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A Floridata Plant Profile #794 Monstera deliciosa
Common Names: windowleaf, ceriman, split-leaf philodendron, monstera, Mexican breadfruit, Swiss cheese plant
Family: Araceae (arum Family)
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Perennial  Vine  Tolerant of Shade and Low Light Conditions Can be Grown in Containers Grows Well Indoors. Edible Plant Has evergreen foliage Has Unusual or Interesting Foliage

monstera foliage
Splits and perforations in the monstera foliage inspire another of this plant's common names windowleaf.
Windowleaf is a popular foliage houseplant easily recognized by its large glossy leaves that are dissected with deep splits and perforated with oblong holes. In nature, windowleaf is an evergreen liana that climbs high into the rain forest canopy, attaching itself to trunks and branches and supporting itself above the ground with long tentacle-like aerial roots. The aerial roots grow downward out of the thick stem and take root where they touch the ground. The vines are only sparingly branched and a single vine can reach more than 70 ft (21.3 m) in length. The leaves of a young windowleaf are heart shaped and without holes. They often overlap and cling closely to a tree trunk, and plants in that stage are called "shingle plants." Older plants develop the characteristic split and perforated adult leaves that stand away from the supporting tree trunk. The inflorescence is an 8-12 in (20.3-30.5 cm) creamy white Jack-in-the-pulpit-like spadix (Jack) and spathe. The spadix is the fleshy upright spike with tiny flowers on it and the spathe is the boat-shaped bract that surrounds the spadix (the pulpit). The spadix takes a little over a year to mature. It swells into an aromatic fruit that looks a little like a green corn cob. It is said to taste like a combination of banana, pineapple and mango. Flowers and fruits are rarely produced in house plants. The cultivars 'Variegata' and 'Albovariegata' have variegated foliage.

Monstera deliciosa occurs naturally in the tropical jungles of Central America from southern Mexico to Panama.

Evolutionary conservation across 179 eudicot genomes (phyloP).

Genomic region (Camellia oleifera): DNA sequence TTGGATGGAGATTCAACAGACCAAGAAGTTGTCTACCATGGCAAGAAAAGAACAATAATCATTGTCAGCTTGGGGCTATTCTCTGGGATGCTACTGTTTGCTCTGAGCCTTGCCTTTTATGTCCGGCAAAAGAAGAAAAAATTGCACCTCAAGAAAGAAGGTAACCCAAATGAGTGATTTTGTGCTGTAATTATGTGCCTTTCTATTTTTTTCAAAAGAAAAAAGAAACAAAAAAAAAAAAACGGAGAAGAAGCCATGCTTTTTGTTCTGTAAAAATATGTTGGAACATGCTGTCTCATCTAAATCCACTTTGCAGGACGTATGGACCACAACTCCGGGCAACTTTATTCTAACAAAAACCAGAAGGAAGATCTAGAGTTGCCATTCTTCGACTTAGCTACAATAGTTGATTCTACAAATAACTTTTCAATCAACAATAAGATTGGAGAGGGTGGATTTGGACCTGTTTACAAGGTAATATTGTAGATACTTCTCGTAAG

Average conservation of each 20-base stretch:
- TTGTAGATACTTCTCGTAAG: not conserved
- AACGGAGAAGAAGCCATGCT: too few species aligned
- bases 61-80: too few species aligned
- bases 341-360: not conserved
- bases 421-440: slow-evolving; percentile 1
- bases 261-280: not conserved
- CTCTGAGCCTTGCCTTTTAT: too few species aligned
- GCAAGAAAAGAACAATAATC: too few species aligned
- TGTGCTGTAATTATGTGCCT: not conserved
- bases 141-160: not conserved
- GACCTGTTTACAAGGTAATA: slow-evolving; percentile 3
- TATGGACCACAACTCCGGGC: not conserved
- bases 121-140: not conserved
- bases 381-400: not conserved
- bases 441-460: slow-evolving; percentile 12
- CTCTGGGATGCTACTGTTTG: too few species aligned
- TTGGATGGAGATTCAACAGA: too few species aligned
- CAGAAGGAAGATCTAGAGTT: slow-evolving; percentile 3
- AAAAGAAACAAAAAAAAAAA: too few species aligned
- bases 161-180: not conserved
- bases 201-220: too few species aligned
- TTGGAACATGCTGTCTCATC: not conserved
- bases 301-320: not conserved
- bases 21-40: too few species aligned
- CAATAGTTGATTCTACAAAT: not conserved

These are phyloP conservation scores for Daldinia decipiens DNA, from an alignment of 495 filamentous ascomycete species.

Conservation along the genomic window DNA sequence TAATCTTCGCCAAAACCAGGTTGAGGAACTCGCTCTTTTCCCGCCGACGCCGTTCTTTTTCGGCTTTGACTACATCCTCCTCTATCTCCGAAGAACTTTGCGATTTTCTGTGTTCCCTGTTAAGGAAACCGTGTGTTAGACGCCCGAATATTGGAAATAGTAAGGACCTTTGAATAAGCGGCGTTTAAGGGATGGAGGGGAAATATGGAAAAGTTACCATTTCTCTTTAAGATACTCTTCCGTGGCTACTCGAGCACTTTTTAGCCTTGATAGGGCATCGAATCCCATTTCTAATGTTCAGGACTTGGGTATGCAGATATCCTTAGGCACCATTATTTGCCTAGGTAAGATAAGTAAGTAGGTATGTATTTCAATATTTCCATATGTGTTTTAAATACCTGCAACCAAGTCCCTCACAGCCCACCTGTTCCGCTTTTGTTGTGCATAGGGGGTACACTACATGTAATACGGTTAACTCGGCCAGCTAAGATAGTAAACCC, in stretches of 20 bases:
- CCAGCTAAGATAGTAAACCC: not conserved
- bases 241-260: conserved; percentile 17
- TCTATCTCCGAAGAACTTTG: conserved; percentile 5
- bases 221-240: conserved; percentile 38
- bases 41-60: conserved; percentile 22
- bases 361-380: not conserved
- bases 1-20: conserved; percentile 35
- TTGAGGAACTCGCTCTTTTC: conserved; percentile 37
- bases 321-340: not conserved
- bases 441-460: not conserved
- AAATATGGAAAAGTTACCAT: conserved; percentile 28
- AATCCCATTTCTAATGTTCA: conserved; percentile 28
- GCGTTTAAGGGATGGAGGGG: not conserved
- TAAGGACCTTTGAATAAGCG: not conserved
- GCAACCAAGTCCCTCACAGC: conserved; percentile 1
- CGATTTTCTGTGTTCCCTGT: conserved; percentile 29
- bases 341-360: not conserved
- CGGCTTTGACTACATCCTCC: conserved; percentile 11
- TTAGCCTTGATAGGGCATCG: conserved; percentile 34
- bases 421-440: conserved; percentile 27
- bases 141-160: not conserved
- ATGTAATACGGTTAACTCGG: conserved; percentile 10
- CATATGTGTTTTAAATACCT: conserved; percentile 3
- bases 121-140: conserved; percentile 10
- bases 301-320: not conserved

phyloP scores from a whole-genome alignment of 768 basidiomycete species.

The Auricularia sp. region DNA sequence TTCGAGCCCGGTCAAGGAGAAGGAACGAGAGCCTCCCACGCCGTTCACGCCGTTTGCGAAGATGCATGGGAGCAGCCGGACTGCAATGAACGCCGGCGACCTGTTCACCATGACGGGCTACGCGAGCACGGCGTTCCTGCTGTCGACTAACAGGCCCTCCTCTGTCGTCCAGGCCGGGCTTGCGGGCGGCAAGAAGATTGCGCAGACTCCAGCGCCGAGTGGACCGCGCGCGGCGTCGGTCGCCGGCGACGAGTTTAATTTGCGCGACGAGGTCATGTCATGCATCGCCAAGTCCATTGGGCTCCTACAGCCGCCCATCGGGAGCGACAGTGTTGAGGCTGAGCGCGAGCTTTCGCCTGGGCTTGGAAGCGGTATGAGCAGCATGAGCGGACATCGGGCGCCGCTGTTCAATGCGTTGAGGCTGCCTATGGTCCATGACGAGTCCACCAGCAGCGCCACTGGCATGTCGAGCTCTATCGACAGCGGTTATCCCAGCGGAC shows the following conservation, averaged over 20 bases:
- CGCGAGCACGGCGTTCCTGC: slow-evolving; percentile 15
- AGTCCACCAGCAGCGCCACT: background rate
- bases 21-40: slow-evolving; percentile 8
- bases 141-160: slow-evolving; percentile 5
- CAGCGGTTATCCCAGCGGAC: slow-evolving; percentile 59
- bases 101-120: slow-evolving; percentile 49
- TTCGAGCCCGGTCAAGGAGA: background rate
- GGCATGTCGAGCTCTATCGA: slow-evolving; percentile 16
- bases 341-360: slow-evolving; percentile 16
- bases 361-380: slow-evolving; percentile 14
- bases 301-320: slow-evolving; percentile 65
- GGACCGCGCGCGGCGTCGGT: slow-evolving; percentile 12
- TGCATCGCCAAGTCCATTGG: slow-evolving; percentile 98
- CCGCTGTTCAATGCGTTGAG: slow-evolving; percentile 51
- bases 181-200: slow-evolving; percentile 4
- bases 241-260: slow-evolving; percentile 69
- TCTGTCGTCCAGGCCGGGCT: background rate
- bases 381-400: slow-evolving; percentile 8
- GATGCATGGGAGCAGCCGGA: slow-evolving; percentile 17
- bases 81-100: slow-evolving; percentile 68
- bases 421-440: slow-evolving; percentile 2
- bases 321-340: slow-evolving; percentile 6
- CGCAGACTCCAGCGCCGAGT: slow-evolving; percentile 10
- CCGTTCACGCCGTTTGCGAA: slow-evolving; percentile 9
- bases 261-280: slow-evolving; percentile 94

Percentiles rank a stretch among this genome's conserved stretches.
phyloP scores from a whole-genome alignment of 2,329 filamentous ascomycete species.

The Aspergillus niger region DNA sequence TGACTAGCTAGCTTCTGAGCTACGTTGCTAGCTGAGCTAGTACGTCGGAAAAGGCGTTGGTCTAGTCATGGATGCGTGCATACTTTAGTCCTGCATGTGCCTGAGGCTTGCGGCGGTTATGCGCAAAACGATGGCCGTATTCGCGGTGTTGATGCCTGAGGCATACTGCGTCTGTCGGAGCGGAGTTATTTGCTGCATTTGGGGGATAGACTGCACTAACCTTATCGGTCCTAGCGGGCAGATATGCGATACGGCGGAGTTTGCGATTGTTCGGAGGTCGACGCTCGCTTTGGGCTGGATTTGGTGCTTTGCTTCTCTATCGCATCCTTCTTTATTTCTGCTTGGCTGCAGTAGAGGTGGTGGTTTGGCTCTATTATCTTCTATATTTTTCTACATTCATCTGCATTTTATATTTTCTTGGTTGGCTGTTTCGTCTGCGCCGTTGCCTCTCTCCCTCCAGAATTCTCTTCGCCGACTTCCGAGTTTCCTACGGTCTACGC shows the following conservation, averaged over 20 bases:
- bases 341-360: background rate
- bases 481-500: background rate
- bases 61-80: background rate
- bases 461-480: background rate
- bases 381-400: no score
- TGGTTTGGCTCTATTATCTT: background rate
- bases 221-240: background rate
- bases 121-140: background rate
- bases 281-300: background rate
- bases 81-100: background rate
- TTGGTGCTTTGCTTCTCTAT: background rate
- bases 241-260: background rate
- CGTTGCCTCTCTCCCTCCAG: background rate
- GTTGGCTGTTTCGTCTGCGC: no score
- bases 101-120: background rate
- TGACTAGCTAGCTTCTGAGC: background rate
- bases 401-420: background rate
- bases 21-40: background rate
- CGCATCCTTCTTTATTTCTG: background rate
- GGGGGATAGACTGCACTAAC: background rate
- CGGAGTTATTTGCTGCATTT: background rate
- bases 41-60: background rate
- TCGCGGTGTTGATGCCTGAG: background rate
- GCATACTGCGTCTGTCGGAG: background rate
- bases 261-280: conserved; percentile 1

Windowleaf is an easy houseplant to maintain. It tolerates dry air and semi-shade better than most plants. Add some liquid fertilize to the water every few weeks during the growing season. Direct the aerial roots into the potting medium to improve support for the weak stem. Wipe the dust from the leaves with a damp sponge periodically.
Light: Windowleaf does best in half shade or a moderately bright position, but not in direct sun.
Moisture: During active growth, water windowleaf plants thoroughly before the soil becomes dry. Water less in winter. Water with rain water or demineralized water. Windowleaf tolerates the dry air typical of most homes fairly well, but it appreciates a little misting when humidity is very low.
Hardiness: USDA Zones 10 - 11. Windowleaf can be grown outside in tropical climates. In southern Florida they are often grown in half shade and allowed to climb large trees. House plants should not be exposed to temperatures below about 50ºF (10ºC) in winter or 55ºF (12.7ºC) at night in summer. Growth is best at temperatures of 70-75ºF (20-23.9ºC).
Propagation: Start new windowplants by cutting off a tip of stem just below an aerial root and potting the cutting. This can be done any time of the year.

monstera fruit
The immature ceriman (fruit) of the windowleaf is poisonous but when ripe makes a delicious tropical flavored treat.
In zones 10 and 11, let windowleaf climb palm trees or train on a pergola. Elsewhere, grow windowleaf as a house plant. Windowleaf and other climbing house plants such as ivies and philodendrons need some kind of support on which to climb. A "moss stick" (a.k.a. "moss pillar" or "moss totem") provides support for the vine as well as water and nutrients through the aerial roots. Roll a length of 1/4 in (0.6 cm) plastic netting into a tube and stuff with sphagnum moss; insert a dowel down through the center of the tube and into the pot. Alternatively, wrap sphagnum around a wooden slat or piece of bark, securing the moss in place by wrapping with nylon thread or monofilament fishing line; insert the stick into the pot. Water through the top of the moss stick.

Windowleaf was formerly grown in greenhouses in England for the edible fruits, called cerimans or monsteras, and is still cultivated for that purpose (outdoors) in parts of Central America, Australia, California and South Florida. Plants need especially ideal conditions, consisting of high humidity, constantly warm temperatures and bright, indirect light, before they will produce fruit. Plants cultivated for fruit are usually grown on the ground in half shade, like pineapple.

The genus Monstera is closely related to Philodendron, and windowleaf is sometimes called split-leaf or cut-leaf philodendron because it was formerly classified in that genus.

All parts of Monstera deliciosa are poisonous except the ripe fruits. The plant contains oxalic acid and even the ripe fruits may be an irritant to particularly sensitive people.

Steve Christman 9/7/00; updated 11/6/00, 3/15/01, 5/29/04

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